Once I got into the groove of the medical system, and learned some more Hebrew, things started to go more smoothly. I enjoyed that the sonographer was always a medical doctor, I enjoyed knowing that when I went to get my blood pressure checked there was a doctor there in case anything was wrong, I enjoyed the way the nurses would tell me how brave I was for moving to Israel and how much they appreciated it. I loved the way they didn’t make a big deal out of being a strep B carrier like they did in NY. But the best part of the whole process was the actual birth.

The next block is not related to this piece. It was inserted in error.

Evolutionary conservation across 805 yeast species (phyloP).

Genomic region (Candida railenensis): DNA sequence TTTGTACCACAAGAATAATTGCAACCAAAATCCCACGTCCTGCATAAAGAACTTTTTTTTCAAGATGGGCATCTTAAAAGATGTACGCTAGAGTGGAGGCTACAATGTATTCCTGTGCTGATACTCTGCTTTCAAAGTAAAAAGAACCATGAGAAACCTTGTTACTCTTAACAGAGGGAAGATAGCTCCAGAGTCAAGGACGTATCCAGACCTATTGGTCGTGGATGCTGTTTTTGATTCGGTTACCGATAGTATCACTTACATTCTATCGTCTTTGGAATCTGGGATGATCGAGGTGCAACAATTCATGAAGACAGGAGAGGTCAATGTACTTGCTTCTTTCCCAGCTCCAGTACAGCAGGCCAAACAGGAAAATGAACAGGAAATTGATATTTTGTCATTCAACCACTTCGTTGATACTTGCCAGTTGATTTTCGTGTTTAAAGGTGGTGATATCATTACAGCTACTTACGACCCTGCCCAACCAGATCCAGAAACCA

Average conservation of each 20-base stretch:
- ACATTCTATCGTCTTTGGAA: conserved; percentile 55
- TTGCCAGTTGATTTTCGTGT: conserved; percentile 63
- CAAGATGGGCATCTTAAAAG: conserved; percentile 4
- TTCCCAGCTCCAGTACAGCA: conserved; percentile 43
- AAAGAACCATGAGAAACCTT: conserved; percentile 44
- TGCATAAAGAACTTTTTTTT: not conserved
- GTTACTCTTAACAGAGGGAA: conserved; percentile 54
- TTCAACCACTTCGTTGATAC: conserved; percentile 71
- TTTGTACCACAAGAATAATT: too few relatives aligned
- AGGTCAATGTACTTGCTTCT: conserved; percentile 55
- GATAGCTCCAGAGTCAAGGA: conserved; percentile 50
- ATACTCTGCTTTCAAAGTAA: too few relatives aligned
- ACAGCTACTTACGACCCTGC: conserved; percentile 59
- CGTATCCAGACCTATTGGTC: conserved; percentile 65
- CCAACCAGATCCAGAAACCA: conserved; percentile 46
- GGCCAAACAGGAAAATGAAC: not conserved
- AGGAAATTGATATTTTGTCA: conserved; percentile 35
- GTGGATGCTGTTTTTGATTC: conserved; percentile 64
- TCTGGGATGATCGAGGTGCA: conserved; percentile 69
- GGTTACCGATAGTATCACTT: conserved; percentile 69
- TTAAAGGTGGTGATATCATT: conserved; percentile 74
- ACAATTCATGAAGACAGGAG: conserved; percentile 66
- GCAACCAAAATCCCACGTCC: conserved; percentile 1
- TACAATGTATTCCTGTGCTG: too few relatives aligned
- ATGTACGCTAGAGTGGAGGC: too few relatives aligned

On the day of the birth, a blogger friend who became a real-life friend when I moved to Israel (because that’s how things work here), came over and brought me organic chickpea stew and lots of well wishes. Later that afternoon, I took my younger son for a haircut, where the male hairdressers insisted that I sit down with a glass of water while they entertained him, cut his hair, and brought me tea and crackers. My water broke an hour later at home while I was playing Lego Ninjago with my eldest son. I called my husband. His phone battery was dead. Great. So what do you do when you are in Israel, in labor, and can’t get through to your husband??!! You call your neighbors who become your family. My upstairs neighbor was in my apartment calming me down almost before I could hang up the phone with her. She got on the phone with her friend, a doula, and we reminded ourselves of the rules of what to do if your water breaks at home. And she sat with me through some contractions until my husband came home. A few hours later when the contractions waved over me with a force that lets you know you better get to a hospital, my in-laws came over to watch our sleeping boys. Although I was most nervous about the half hour drive to the hospital (very different from our two minute walk in NYC), we made it to Ichilov/Tel Aviv Medical Center/Baby Lis (turns out those are all the same place) with plenty of time to spare.